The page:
the art of hangover

There were a lot of beautiful, practical examples in the book about paying attention to the little details of life, but I wanted to keep this one as a reminder as a drinker. A random French philosopher would have conceptualize this state as a ‘liminal’ one. I’ll filter the pieces from the book I might enjoy and start experimenting, especially the playful urban interactions and the forever-alone activities. Thanks to M. for recommending this.

“DRINKING TOO MUCH is a bad idea, and I’m not here to endorse it.

Some of you, however, will do it anyway, perhaps in part to experience the curious effects that alcohol can have on perception—heightening some feelings while suppressing others. That’s really none of my business. But I will pass along one piece of surprising advice, from my friend Josh Glenn: When the morning after rolls around, don’t try to squelch your hangover. Because it’s not a problem, he argues. It’s an opportunity.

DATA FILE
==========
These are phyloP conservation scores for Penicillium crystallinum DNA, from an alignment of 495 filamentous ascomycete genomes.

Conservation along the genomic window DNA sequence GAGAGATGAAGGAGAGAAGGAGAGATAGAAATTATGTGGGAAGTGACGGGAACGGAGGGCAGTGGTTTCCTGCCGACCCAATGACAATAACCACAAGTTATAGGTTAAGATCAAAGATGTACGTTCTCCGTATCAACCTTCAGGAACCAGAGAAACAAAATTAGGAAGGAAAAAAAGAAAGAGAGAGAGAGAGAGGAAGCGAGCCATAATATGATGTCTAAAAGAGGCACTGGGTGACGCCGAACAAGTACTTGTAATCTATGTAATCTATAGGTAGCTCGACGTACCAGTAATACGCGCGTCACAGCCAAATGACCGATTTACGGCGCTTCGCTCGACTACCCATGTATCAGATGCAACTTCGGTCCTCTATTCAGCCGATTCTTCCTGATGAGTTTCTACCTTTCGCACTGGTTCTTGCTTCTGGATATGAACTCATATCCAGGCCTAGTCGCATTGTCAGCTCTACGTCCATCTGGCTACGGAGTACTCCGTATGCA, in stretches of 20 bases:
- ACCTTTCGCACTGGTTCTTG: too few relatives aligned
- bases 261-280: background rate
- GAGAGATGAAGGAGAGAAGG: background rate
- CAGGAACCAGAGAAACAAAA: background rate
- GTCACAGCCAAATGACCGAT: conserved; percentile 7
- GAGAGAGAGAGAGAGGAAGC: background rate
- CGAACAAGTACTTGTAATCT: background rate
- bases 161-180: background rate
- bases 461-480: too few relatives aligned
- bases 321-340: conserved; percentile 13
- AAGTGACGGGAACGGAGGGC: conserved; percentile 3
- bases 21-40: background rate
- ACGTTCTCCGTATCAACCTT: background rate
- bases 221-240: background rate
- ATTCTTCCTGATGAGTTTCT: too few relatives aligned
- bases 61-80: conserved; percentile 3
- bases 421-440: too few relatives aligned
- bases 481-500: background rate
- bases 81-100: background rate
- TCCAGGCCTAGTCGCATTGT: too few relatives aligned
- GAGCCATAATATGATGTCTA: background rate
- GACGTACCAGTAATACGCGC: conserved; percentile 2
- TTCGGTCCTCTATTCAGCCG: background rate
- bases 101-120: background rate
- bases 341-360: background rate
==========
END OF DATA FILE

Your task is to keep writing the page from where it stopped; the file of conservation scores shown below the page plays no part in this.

“So what’s good about a hangover?” Glenn has written. “The hungover person is abnormally aware of sights, sounds (everything seems TOO LOUD!), tastes, odors, and textures which normally would go unremarked. That’s a good thing, not a bad thing. The hungover eye, for instance, because it is neither obstructed by the blinders of our everyday biases, nor deceived by intoxicated hallucinations, is magnetically attracted to seemingly ordinary objects which take on an incredible, luminous significance: anyone who has ever experienced the ‘stares’ when hungover knows exactly what I mean.”

Glenn compares the hungover state to conditions of nirvana or grace.

You may or may not take his thinking seriously here—and I certainly don’t recommend a drunken binge for the sole purpose of obtaining a hangover. But should you find yourself in an altered state, you ought to inhabit it fully rather than struggle to find a shortcut out. Embrace it instead “as a form of reaggregation from the extraordinary into the ordinary, as a ‘middle state’ of perception in which one can for a brief time see the usual in an unusual manner.”

And if you conclude that this unusual manner isn’t one you enjoy, perhaps you’ll remember that the next time you start drinking.”

Rob Walker, The Art of Noticing: 131 Ways to Spark Creativity, Find Inspiration, and Discover Joy in the Everyday, Knopf Publishing Group, 2019

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